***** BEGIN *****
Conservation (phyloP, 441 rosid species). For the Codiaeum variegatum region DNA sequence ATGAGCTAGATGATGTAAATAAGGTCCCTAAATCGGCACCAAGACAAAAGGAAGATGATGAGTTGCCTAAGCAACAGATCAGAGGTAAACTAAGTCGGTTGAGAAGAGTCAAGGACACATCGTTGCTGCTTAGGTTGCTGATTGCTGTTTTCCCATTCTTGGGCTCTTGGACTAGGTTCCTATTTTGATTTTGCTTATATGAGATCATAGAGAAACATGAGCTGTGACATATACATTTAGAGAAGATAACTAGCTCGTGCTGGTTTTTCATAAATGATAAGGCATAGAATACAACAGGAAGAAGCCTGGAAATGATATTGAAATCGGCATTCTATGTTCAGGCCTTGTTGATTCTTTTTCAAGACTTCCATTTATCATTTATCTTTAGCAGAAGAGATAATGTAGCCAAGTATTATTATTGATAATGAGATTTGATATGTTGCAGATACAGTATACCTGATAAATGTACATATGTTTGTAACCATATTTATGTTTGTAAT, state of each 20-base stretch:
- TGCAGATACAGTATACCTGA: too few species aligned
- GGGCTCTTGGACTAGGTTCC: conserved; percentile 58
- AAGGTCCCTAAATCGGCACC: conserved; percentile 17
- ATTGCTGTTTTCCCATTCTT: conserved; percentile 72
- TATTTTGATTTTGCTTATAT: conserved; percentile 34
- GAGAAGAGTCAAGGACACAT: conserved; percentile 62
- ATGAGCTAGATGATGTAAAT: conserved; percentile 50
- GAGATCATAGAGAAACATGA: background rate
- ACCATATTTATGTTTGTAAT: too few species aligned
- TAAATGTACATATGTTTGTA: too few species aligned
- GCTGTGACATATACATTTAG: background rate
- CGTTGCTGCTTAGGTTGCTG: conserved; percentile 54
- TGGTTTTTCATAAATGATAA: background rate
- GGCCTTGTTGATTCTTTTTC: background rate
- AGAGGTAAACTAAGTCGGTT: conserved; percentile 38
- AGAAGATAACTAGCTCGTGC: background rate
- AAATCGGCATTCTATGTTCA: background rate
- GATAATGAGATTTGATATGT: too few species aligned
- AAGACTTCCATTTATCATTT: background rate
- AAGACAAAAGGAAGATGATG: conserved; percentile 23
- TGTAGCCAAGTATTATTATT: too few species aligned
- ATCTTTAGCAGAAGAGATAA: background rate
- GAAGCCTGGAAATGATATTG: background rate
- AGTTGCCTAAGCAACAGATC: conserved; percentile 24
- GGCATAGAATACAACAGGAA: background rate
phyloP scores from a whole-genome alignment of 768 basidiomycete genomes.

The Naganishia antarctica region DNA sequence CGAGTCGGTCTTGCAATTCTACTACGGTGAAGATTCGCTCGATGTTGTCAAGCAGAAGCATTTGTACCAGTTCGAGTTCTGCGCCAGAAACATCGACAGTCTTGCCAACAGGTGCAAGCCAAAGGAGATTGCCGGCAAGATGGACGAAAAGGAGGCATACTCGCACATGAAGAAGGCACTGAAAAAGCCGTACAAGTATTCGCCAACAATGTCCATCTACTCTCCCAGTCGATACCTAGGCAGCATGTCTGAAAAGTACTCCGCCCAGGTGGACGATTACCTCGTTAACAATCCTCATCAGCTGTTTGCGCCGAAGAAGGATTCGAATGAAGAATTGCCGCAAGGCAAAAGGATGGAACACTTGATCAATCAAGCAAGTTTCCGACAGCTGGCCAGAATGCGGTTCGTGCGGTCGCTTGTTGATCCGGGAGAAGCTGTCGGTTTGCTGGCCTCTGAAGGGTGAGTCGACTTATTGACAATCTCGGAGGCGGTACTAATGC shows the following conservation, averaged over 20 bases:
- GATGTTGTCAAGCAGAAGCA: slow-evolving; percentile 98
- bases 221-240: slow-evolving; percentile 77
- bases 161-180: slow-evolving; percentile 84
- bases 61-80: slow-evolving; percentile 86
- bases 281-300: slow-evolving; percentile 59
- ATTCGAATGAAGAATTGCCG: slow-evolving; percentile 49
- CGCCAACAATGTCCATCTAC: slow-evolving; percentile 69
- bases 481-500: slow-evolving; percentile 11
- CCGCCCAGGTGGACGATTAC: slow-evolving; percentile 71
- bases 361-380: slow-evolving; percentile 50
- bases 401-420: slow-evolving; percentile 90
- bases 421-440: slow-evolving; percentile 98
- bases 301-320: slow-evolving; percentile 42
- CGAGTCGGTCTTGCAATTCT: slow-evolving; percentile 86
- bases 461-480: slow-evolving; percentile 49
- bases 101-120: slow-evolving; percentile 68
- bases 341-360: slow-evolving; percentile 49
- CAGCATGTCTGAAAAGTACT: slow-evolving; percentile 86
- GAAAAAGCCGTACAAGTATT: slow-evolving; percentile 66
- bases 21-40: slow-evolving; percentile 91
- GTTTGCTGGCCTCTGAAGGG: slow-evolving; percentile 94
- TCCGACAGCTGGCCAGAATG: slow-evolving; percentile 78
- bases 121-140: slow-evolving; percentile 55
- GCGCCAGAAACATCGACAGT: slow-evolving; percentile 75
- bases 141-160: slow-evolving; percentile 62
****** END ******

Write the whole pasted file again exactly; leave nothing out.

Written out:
Conservation (phyloP, 441 rosid species). For the Codiaeum variegatum region DNA sequence ATGAGCTAGATGATGTAAATAAGGTCCCTAAATCGGCACCAAGACAAAAGGAAGATGATGAGTTGCCTAAGCAACAGATCAGAGGTAAACTAAGTCGGTTGAGAAGAGTCAAGGACACATCGTTGCTGCTTAGGTTGCTGATTGCTGTTTTCCCATTCTTGGGCTCTTGGACTAGGTTCCTATTTTGATTTTGCTTATATGAGATCATAGAGAAACATGAGCTGTGACATATACATTTAGAGAAGATAACTAGCTCGTGCTGGTTTTTCATAAATGATAAGGCATAGAATACAACAGGAAGAAGCCTGGAAATGATATTGAAATCGGCATTCTATGTTCAGGCCTTGTTGATTCTTTTTCAAGACTTCCATTTATCATTTATCTTTAGCAGAAGAGATAATGTAGCCAAGTATTATTATTGATAATGAGATTTGATATGTTGCAGATACAGTATACCTGATAAATGTACATATGTTTGTAACCATATTTATGTTTGTAAT, state of each 20-base stretch:
- TGCAGATACAGTATACCTGA: too few species aligned
- GGGCTCTTGGACTAGGTTCC: conserved; percentile 58
- AAGGTCCCTAAATCGGCACC: conserved; percentile 17
- ATTGCTGTTTTCCCATTCTT: conserved; percentile 72
- TATTTTGATTTTGCTTATAT: conserved; percentile 34
- GAGAAGAGTCAAGGACACAT: conserved; percentile 62
- ATGAGCTAGATGATGTAAAT: conserved; percentile 50
- GAGATCATAGAGAAACATGA: background rate
- ACCATATTTATGTTTGTAAT: too few species aligned
- TAAATGTACATATGTTTGTA: too few species aligned
- GCTGTGACATATACATTTAG: background rate
- CGTTGCTGCTTAGGTTGCTG: conserved; percentile 54
- TGGTTTTTCATAAATGATAA: background rate
- GGCCTTGTTGATTCTTTTTC: background rate
- AGAGGTAAACTAAGTCGGTT: conserved; percentile 38
- AGAAGATAACTAGCTCGTGC: background rate
- AAATCGGCATTCTATGTTCA: background rate
- GATAATGAGATTTGATATGT: too few species aligned
- AAGACTTCCATTTATCATTT: background rate
- AAGACAAAAGGAAGATGATG: conserved; percentile 23
- TGTAGCCAAGTATTATTATT: too few species aligned
- ATCTTTAGCAGAAGAGATAA: background rate
- GAAGCCTGGAAATGATATTG: background rate
- AGTTGCCTAAGCAACAGATC: conserved; percentile 24
- GGCATAGAATACAACAGGAA: background rate
phyloP scores from a whole-genome alignment of 768 basidiomycete genomes.

The Naganishia antarctica region DNA sequence CGAGTCGGTCTTGCAATTCTACTACGGTGAAGATTCGCTCGATGTTGTCAAGCAGAAGCATTTGTACCAGTTCGAGTTCTGCGCCAGAAACATCGACAGTCTTGCCAACAGGTGCAAGCCAAAGGAGATTGCCGGCAAGATGGACGAAAAGGAGGCATACTCGCACATGAAGAAGGCACTGAAAAAGCCGTACAAGTATTCGCCAACAATGTCCATCTACTCTCCCAGTCGATACCTAGGCAGCATGTCTGAAAAGTACTCCGCCCAGGTGGACGATTACCTCGTTAACAATCCTCATCAGCTGTTTGCGCCGAAGAAGGATTCGAATGAAGAATTGCCGCAAGGCAAAAGGATGGAACACTTGATCAATCAAGCAAGTTTCCGACAGCTGGCCAGAATGCGGTTCGTGCGGTCGCTTGTTGATCCGGGAGAAGCTGTCGGTTTGCTGGCCTCTGAAGGGTGAGTCGACTTATTGACAATCTCGGAGGCGGTACTAATGC shows the following conservation, averaged over 20 bases:
- GATGTTGTCAAGCAGAAGCA: slow-evolving; percentile 98
- bases 221-240: slow-evolving; percentile 77
- bases 161-180: slow-evolving; percentile 84
- bases 61-80: slow-evolving; percentile 86
- bases 281-300: slow-evolving; percentile 59
- ATTCGAATGAAGAATTGCCG: slow-evolving; percentile 49
- CGCCAACAATGTCCATCTAC: slow-evolving; percentile 69
- bases 481-500: slow-evolving; percentile 11
- CCGCCCAGGTGGACGATTAC: slow-evolving; percentile 71
- bases 361-380: slow-evolving; percentile 50
- bases 401-420: slow-evolving; percentile 90
- bases 421-440: slow-evolving; percentile 98
- bases 301-320: slow-evolving; percentile 42
- CGAGTCGGTCTTGCAATTCT: slow-evolving; percentile 86
- bases 461-480: slow-evolving; percentile 49
- bases 101-120: slow-evolving; percentile 68
- bases 341-360: slow-evolving; percentile 49
- CAGCATGTCTGAAAAGTACT: slow-evolving; percentile 86
- GAAAAAGCCGTACAAGTATT: slow-evolving; percentile 66
- bases 21-40: slow-evolving; percentile 91
- GTTTGCTGGCCTCTGAAGGG: slow-evolving; percentile 94
- TCCGACAGCTGGCCAGAATG: slow-evolving; percentile 78
- bases 121-140: slow-evolving; percentile 55
- GCGCCAGAAACATCGACAGT: slow-evolving; percentile 75
- bases 141-160: slow-evolving; percentile 62